I had a huge epiphany. I added judgment to my list of things that stops me from getting in touch with happiness.
I was made to believe that we are most happy when we do things that are of high value to us and it does not serve our happiness if we do things out of guilt…… and that is, ahem, in the perfect world. In real life, we often face situations or events that we dread or cannot avoid. These could be family gatherings such as re-unions/Christmases/weddings, visiting parents/in-laws and office functions etc. These are some situations that could be challenging for some of us to be with.
“I cannot stand the weekend lunches with my parents but I have to go because I have to,” you may ask yourself. “What can I do?”
My mom is pushing 90 and lives half way around the world. For the last 10 years, I have been visiting her at least once a year and sometimes, twice. Like most people’s mother, I love my mom but I can only be in her company for so long. My mom pushes all my buttons. The earlier visits were difficult. I had to go because “she is old; she will only live so long; and I only have one mother” – familiar guilt? I used to show up and “disappear”and I did my “duty.” And I was not happy.
As a matter of fact, I have just returned after spending 10 days visiting my mom….and I usually do a one week visit. Because of my mother’s increasing loss of strength, she was more house bound than ever. She still complained and pushed my buttons. But, these 10 days were some of the best times I have spent with her. What changed? It is very obvious that she is getting old. I decided that I needed to treasure my time with her. In order to treasure her, I need to find some value being with her. And in order for this value thing to happen, I need to change my perspective of her, being with her. How?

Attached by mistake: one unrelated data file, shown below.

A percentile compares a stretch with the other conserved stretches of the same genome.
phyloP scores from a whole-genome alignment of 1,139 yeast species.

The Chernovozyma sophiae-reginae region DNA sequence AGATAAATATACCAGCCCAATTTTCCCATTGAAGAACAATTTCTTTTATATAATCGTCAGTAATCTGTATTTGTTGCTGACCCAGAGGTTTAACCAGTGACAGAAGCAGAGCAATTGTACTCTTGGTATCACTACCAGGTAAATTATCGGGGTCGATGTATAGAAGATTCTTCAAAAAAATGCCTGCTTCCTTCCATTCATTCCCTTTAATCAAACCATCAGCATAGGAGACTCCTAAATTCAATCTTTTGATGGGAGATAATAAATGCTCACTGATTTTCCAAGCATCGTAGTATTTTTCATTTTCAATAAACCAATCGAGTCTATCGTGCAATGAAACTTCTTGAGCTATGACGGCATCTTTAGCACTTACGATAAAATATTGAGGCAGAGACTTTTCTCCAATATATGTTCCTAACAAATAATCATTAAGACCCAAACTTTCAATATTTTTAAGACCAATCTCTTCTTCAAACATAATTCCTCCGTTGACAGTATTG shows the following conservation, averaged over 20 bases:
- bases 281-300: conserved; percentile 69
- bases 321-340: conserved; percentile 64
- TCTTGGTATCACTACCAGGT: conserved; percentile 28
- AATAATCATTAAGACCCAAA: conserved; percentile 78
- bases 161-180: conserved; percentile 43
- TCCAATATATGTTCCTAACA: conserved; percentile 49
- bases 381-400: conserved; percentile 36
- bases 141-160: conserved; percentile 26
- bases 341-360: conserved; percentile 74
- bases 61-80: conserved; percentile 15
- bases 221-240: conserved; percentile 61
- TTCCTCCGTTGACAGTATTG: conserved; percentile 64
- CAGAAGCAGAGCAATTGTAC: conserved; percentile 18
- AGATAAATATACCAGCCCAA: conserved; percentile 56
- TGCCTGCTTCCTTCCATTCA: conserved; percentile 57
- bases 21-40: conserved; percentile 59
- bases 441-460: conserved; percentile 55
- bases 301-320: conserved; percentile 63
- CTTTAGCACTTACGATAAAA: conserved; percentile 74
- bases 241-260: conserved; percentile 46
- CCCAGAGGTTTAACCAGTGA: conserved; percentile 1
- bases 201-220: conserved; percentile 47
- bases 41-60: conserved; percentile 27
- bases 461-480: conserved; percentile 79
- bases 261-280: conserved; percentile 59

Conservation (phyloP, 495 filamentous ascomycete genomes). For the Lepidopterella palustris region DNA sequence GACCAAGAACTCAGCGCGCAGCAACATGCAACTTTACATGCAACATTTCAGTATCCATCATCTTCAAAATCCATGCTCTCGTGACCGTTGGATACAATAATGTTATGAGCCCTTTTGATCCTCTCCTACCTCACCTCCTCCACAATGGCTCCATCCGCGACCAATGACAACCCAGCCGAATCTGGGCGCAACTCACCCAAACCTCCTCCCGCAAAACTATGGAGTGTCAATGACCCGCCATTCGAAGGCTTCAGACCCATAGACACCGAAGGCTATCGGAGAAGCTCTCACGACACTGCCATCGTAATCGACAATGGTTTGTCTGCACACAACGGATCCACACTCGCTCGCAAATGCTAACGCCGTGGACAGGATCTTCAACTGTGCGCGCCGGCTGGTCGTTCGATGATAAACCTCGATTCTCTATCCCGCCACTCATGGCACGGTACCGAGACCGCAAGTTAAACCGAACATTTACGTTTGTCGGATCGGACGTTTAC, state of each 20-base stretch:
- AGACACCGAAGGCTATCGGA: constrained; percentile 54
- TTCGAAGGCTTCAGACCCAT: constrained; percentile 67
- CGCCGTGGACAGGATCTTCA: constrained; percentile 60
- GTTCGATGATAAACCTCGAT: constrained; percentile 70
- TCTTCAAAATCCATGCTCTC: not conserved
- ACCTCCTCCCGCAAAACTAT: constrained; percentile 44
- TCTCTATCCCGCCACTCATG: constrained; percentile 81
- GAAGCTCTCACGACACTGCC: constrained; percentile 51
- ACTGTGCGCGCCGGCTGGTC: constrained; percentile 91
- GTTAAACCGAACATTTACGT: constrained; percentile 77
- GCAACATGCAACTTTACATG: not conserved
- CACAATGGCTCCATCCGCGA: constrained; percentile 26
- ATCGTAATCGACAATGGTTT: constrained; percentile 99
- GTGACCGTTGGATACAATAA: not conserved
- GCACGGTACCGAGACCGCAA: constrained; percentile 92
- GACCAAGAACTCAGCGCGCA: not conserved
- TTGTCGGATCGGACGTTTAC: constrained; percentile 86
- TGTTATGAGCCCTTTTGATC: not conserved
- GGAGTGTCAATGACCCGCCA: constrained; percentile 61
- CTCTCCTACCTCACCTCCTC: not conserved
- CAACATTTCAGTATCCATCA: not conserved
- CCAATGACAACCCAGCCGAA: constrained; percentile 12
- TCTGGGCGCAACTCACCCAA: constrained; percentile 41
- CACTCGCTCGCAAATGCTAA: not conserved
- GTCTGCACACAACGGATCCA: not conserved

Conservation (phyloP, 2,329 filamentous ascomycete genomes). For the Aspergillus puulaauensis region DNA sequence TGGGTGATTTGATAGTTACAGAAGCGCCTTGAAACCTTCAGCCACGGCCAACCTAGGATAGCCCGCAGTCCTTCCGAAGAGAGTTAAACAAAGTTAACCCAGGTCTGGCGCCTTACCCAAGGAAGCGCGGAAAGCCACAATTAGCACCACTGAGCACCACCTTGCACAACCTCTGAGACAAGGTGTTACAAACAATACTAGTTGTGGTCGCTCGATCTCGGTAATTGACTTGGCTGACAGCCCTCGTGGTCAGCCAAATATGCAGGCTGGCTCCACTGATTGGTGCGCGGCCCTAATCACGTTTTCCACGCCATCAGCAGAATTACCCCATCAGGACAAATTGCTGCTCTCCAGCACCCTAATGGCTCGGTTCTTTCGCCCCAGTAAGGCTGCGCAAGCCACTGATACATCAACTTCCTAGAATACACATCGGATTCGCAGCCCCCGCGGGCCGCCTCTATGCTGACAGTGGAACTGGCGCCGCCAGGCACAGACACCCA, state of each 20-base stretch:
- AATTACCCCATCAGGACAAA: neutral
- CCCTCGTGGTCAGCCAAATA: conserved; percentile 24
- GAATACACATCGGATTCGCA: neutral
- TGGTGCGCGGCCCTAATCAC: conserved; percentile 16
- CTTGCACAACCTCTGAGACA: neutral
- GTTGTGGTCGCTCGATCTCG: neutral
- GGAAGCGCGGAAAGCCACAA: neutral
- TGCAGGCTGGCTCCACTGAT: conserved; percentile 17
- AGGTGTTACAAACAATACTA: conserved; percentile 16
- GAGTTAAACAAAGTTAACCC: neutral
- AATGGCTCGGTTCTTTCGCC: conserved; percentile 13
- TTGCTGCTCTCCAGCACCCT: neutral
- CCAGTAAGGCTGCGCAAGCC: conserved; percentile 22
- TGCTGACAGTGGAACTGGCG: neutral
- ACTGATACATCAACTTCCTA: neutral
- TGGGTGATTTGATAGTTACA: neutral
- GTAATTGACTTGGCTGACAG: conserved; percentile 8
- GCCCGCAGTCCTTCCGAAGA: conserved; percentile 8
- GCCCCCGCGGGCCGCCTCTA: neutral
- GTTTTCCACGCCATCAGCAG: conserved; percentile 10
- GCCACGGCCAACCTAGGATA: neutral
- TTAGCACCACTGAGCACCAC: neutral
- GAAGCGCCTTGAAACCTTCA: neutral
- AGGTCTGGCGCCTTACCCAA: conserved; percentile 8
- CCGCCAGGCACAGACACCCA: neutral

I first dropped my judgments of her. One judgment is, “My mom is the world’s biggest victim”. She constantly complained about how and who had done her wrong and how they ruined her life. I just focused on her action without judgment – my mom complains. I stopped trying to fix her and allowed her to complain. I tuned out when I needed to. When it got too much, I distracted her the some way that you would distract a child. I changed the topic. When I got stronger again to be non-judgmental of her, I allowed her to be.
I realized that as long as I stayed out of judgment, I started to get in touch with her spirit. And it was being with her spirit that I found the joy and happiness of being with her. It is not easy to stay in no-judgment with her as a matter of fact, with anything, any one. I flipped in and out. It is like anything, it takes practice. Toward the end of my visit with my mother, I suddenly found myself reluctant to leave. I did not want to leave her. The last time I felt this way was when I was getting ready home for Canada at the age of 15 and that was before I had any judgment of my mother. She was then just “mom”.
Now, I have only left her for 10 days and I could not wait to see her August for her 90th birthday. As a matter of fact, I want to jump on the plane and fly to her now. My love of my mother grew.
My mom had presented me a huge learning. When I stop judging, the acceptance follows.
Being judgmental prevents me from being in touch with happiness.